Ever since Youtube was launched in 2005, it has become increasingly popular to share any form of media via the web. The days of taking a tape or DVD over to your friend’s house are over; instead, we’ll email a link or post it on Facebook. While Youtube and Vimeo dominate the video sharing category, another site, SoundCloud, pioneered a unique niche: audio sharing.
Described as the “world’s leading social sound platform,” SoundCloud is an excellent example of a product built on the needs and preference of the consumer. Most of us are already sharing songs and audio online, but usually we’re awkwardly sharing it with YouTube videos. SoundCloud provides another option, letting you directly share audio with your social networks.
If you want to get the most out of SoundCloud, you’ll probably want to sign up for an account. Thankfully, this process is very fast and consists of nothing more than entering your email address and coming up with a password, or logging in with Facebook. You can decide whether you want to subscribe to their newsletter or not, and then you’re all set! After your account is created, there’s a optional second step to give some information which will fill out your profile. If you want to, go ahead. If not, click “skip this step,” and you can fill it out later if you change your mind.
The player is the center piece of SoundCloud. Just like any good sharing service, the focus of SoundCloud is on content: in this case, audio. It’s important to specify that while the majority of content on SoundCloud is music, no single kind of sound is prioritized above others – music, podcasts, recorded speeches, even sound effects; it’s all there for you to discover and listen to.
That being said, the SoundCloud player is remarkably suited to work with just about any kind of audio. When you upload something to SoundCloud or record it directly in the app, the system automatically creates a waveform based on the audio itself. The waveform allows you to visualize the audio – in the remix below, for example, you can actually see the parts of the song where the music quiets down, and where it builds up. If you happen to be sharing spoken audio instead of music, the waveform might make it much easier to jump to the part of the audio you want.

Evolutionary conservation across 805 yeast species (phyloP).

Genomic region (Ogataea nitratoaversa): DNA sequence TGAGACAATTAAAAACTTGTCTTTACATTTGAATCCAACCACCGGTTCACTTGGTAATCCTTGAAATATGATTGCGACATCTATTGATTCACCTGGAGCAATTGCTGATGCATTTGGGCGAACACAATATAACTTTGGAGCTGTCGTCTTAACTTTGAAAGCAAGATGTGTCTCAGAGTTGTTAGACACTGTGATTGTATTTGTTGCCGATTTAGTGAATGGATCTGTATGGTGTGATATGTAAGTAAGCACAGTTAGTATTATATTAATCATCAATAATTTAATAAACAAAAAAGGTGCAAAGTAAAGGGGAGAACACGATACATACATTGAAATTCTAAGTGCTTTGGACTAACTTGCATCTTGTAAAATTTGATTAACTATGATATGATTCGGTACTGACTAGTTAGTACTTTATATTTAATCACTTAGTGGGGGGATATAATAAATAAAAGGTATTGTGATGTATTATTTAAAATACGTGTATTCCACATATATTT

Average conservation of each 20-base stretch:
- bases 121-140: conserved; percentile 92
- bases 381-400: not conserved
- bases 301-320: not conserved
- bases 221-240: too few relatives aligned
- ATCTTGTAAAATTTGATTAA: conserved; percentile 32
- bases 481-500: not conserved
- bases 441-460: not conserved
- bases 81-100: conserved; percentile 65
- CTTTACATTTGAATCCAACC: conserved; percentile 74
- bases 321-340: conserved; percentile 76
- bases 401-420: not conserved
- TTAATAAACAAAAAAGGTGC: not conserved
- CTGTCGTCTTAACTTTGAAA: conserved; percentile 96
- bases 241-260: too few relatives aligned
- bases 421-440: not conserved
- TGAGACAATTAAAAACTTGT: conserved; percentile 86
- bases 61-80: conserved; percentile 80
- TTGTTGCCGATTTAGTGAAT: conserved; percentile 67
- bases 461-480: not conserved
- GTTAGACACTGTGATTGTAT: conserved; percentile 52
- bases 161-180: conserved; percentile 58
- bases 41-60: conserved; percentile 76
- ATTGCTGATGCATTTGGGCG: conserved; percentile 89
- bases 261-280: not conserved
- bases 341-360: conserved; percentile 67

In addition to the fascinating waveform, the player page also includes a nice album artwork thumbnail (if the author included one), and several social media buttons so you can easily share the audio on services such as Facebook, Twitter, or Google+. On the far right is a sidebar that holds standard information such as the number of plays, favorites, and comments, and lets you discover more audio by the user who uploaded this track.
The Comment System
Speaking of comments, SoundCloud has a very unique comment system. Instead of comments being organized by when they were posted, they’re listed by where they were posted – you can post a comment that’ll be attached to a specific part of the audio track you’re listening to.
This is a brilliant idea that really shines because of how flexible and useful it is. Not only can you give feedback or discuss the entire audio track, you can point out a exact part in the track you enjoyed or had a question about.
The Profile Page
If you find an artist or composer whose work you enjoy, you can click on their username to go to their profile. SoundCloud’s profile pages aren’t anything unusual as far as layout, but they are very clean. You’ll see all the basics here: a short bio of the user, a list of all tracks and sets the user uploaded, and the ability to send a message or share a track with the user. But that’s it. There is no clutter and anything unnecessary is conveniently removed.
The App Gallery
The diversity of the apps in the gallery is astounding. The featured app in the screenshot allows you to select the waveform of any SoundCloud track, and get it sent to you as an iPhone case, which just might be the most unique app integration ever. There are DJ apps that allow you to take any tracks from SoundCloud and mix them as loops into your own song. There’s even an app that integrates SoundCloud into a merchandise store, so that an artist can sell their music alongside other band products.
SoundCloud is certainly the leader of the audio sharing sites, but it goes further than that. It is what other competitors will be compared to and judged against. If the developers of this site continue to improve it and come up with creative solutions as they have so far, I see SoundCloud remaining as the sound sharing site to go to for the years to come. Rather than making a video with your new song, why not try uploading it to SoundCloud and sharing your music the way it was mean to be shared the next time you record a new one?
A unique social audio sharing site10
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